The District argues that Congress intended the exclusivity requirement to be tempered by a "rule of reason," and points to a regulation that "a small amount of water furnished for ... farming operations [but] used for incidental domestic purposes by the farmer on the farm" does not conclusively defeat the exemption. 29 C.F.R. Sec. 780.408. This regulation recognizes that some water delivered to a farm might be used for arguably non-agricultural household purposes. Such uses, however, are clearly "incidental" to the agricultural activity of that farm. In contrast, a truck stop's use of water is not use by a farmer on a farm, nor is it in any way incidental to farming. When an irrigation district regularly supplies water to businesses and homes with no connection to agriculture, its ditches are no longer used exclusively to supply water for agricultural purposes.
The District contends that three percent is an insignificant, de minimis, proportion of land that uses water for nonagricultural purposes. But, even if the amount is very small, "the doctrine of de minimis has no viable place in the interpretation of the FLSA." Brennan v. Sugar Cane Growers Coop. of Florida, 486 F.2d 1006, 1013 (5th Cir. 1973) (no FLSA exemption for sugar cane boiler room employees when they produced a nonquantifiable amount of steam that was diverted to a non-exempt manufacturer); see also Mabee v. White Plains Publishing Co., 327 U.S. 178, 181-82, 66 S. Ct. 511, 512-13, 90 L. Ed. 607 (1946) (newspaper employees subject to FLSA even though only .5% of newspaper sales were out of state).
This insistence on the letter of the law serves the FLSA's purpose of protecting commerce from unfair competition based on substandard labor conditions. See United States v. Darby, 312 U.S. 100, 115, 61 S. Ct. 451, 457, 85 L. Ed. 609 (1941). Other water companies that supply water for commercial and residential use are required to pay their employees overtime. Three percent is a small part of the District's land, but Congress recognized that "competition by a small part may affect the whole and that the total effect of the competition of many small producers may be great." Id. at 123, 61 S. Ct. at 461. Congress intended FLSA to prohibit any involvement in interstate commerce by employees working in violation of federal labor standards. See Mabee v. White Plains Publishing Co., 327 U.S. at 181, 66 S. Ct. at 512. Congress exempted agricultural workers and a few others with special work environments. However, such exemptions to the FLSA are "narrowly construed against the employers seeking to assert them and their application limited to those establishments plainly and clearly within their terms and spirit." Arnold v. Ben Kanowsky, 361 U.S. 388, 392, 80 S. Ct. 453, 456, 4 L. Ed. 2d 393 (1960); see also Donovan v. Bereuter's Inc., 704 F.2d 1034, 1036 (8th Cir. 1983). We conclude that the District does not "plainly and clearly" fall within the exemption.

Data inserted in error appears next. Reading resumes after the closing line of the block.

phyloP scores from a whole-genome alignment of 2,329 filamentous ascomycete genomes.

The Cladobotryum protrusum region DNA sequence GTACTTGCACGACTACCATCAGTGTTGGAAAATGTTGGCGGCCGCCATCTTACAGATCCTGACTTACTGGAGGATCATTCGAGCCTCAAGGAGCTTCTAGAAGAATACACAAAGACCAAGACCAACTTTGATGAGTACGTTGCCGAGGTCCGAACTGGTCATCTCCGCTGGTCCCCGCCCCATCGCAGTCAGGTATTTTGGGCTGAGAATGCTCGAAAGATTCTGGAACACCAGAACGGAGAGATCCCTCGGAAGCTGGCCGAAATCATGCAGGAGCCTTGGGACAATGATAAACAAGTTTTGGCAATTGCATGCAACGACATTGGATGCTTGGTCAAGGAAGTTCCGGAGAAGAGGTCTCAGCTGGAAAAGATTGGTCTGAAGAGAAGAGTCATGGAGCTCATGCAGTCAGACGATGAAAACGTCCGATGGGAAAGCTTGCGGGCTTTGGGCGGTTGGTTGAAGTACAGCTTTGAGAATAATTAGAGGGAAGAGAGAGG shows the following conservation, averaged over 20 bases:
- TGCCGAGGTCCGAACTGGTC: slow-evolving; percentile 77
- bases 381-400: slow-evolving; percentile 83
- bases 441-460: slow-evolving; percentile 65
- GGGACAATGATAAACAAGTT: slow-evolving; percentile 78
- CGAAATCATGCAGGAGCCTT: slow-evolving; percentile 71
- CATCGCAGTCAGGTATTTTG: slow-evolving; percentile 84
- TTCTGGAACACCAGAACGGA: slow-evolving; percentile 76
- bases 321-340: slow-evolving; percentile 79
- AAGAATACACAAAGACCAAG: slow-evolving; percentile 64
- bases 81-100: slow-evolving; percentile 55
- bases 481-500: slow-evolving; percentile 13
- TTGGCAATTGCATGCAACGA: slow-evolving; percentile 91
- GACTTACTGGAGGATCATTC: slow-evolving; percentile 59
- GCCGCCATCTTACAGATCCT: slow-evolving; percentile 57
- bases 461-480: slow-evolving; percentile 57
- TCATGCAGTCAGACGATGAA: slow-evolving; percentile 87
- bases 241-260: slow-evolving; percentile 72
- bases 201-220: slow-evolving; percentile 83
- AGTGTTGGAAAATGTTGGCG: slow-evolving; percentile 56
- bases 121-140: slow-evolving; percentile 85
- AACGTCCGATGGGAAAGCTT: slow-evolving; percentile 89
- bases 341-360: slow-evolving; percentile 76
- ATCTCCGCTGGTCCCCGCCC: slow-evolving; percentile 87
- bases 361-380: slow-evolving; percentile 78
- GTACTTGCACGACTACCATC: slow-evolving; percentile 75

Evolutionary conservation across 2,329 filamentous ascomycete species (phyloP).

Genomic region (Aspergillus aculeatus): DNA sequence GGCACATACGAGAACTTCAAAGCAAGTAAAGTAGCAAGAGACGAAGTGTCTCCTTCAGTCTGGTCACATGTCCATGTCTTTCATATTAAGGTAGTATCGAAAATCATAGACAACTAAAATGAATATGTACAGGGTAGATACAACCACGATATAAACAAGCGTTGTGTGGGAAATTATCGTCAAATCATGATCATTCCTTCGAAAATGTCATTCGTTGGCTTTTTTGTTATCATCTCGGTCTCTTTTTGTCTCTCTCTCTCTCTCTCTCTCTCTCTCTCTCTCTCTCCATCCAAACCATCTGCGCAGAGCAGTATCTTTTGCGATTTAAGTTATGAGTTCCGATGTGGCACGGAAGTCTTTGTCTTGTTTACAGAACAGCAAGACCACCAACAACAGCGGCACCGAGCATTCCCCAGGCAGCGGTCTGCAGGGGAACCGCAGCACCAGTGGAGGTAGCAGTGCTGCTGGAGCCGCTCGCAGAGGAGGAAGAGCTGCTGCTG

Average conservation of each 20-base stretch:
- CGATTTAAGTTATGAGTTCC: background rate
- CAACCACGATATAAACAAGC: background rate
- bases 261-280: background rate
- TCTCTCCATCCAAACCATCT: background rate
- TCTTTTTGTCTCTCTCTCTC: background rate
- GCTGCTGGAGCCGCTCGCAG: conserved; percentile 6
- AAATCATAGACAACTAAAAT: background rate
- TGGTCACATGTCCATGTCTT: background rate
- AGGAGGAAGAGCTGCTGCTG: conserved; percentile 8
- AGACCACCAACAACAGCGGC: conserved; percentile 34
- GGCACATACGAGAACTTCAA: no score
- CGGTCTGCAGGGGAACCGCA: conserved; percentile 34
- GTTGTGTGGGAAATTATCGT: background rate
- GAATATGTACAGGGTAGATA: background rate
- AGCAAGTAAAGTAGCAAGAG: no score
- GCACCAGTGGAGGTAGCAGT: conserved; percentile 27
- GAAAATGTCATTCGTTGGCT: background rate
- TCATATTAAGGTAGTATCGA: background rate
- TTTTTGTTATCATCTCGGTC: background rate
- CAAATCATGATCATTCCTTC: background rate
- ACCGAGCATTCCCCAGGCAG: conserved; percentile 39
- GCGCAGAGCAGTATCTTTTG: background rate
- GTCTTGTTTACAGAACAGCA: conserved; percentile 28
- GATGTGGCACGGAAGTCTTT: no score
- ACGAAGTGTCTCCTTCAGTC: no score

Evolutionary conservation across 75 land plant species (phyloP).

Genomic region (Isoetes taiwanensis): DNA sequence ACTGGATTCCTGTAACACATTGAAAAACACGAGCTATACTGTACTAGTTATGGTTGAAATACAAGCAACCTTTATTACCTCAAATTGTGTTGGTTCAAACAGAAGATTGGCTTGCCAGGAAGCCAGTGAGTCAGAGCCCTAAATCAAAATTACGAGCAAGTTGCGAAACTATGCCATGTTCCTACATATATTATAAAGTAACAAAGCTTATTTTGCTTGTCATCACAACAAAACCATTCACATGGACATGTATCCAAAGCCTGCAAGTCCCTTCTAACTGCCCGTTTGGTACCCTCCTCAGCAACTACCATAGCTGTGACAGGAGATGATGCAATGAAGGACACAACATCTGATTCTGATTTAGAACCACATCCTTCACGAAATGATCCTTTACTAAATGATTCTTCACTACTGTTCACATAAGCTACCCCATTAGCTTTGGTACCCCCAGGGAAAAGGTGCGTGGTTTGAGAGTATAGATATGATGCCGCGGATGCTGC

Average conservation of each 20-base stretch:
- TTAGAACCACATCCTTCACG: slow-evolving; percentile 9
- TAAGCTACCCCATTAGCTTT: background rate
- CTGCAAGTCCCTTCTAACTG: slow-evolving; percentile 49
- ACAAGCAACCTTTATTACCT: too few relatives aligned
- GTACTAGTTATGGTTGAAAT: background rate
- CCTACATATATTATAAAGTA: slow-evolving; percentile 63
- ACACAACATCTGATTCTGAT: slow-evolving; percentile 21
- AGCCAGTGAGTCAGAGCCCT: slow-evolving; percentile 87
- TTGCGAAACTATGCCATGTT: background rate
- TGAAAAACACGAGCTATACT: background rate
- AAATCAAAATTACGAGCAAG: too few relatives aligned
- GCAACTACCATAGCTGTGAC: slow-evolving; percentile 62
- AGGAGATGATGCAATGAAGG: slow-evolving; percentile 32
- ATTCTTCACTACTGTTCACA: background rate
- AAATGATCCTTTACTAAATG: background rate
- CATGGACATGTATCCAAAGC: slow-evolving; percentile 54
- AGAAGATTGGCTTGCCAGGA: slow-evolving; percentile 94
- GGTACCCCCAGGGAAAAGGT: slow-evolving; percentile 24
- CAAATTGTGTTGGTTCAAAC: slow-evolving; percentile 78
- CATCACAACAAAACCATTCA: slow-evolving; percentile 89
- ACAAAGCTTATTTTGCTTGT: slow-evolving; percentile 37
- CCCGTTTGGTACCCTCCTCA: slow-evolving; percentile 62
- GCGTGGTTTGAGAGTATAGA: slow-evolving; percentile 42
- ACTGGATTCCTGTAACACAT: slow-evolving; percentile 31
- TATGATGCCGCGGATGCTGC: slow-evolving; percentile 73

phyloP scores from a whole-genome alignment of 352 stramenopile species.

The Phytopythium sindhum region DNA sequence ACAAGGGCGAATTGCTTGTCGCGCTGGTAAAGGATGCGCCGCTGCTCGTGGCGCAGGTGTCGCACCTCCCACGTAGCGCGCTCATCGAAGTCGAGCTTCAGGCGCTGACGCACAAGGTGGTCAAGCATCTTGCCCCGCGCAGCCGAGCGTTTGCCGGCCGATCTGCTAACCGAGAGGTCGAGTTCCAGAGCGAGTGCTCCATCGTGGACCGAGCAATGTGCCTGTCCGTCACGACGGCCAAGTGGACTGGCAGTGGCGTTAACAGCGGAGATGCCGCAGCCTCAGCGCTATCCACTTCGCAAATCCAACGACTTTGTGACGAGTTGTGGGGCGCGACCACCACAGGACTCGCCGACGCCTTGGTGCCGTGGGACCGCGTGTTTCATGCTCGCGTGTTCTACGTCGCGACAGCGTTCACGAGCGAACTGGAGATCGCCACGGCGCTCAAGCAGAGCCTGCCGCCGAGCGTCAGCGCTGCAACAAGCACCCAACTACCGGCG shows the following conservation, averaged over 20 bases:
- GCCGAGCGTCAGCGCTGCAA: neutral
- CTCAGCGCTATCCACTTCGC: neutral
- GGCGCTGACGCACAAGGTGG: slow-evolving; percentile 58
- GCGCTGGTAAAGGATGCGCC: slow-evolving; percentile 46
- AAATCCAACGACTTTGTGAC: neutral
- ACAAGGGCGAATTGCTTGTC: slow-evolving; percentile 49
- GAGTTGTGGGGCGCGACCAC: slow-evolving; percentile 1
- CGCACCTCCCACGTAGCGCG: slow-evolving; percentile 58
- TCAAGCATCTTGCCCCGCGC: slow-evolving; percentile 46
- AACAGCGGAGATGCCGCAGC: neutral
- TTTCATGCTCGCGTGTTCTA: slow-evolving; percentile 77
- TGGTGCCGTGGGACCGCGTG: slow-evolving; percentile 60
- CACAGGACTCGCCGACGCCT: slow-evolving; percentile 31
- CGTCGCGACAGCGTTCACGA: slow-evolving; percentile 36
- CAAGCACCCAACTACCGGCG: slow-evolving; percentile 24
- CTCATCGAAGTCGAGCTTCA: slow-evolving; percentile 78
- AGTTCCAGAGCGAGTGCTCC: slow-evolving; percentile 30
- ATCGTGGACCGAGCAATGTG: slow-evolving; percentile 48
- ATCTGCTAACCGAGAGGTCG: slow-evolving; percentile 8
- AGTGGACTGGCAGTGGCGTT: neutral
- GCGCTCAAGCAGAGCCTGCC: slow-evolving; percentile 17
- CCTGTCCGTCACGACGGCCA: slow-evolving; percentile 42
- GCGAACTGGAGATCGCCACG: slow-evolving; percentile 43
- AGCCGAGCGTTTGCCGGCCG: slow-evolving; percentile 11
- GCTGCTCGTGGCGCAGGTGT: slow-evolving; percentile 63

The only case brought to our attention that interprets the agricultural irrigation exemption, Wright v. Salt River Valley Water Users' Ass'n, 94 Ariz. 318, 384 P.2d 104 (1963), is not helpful to the District. In Wright, the Arizona Supreme Court held that a gatekeeper was exempt from FLSA because he worked at a dam exclusively devoted to agricultural irrigation, even though some of his coworkers worked on dams used in part for generating electricity. The gatekeeper was exempt because all of his labors were devoted to a facility supplying water for agricultural purposes only. In contrast, the district court found that the District's employees' work to provide water for agriculture was inseparable from their work to provide water for other purposes. The employees do not work on ditches that exclusively supply water for agriculture, and thus do not qualify for the exemption.
The government and the District stipulated to damages of $8,659.00, including liquidated damages, but the judgment orders the defendant "to pay $8,659.00 in overtime compensation and an additional amount as liquidated damages...." Both parties agree that the judgment is in error. We modify the judgment to reflect total damages of $8,659.00.
The District's irrigation workers are not exempt from FLSA because they do not work on waterways exclusively used for supplying water for agricultural purposes. We modify the amount of the judgment to $8,659.00, and as so modified, we AFFIRM.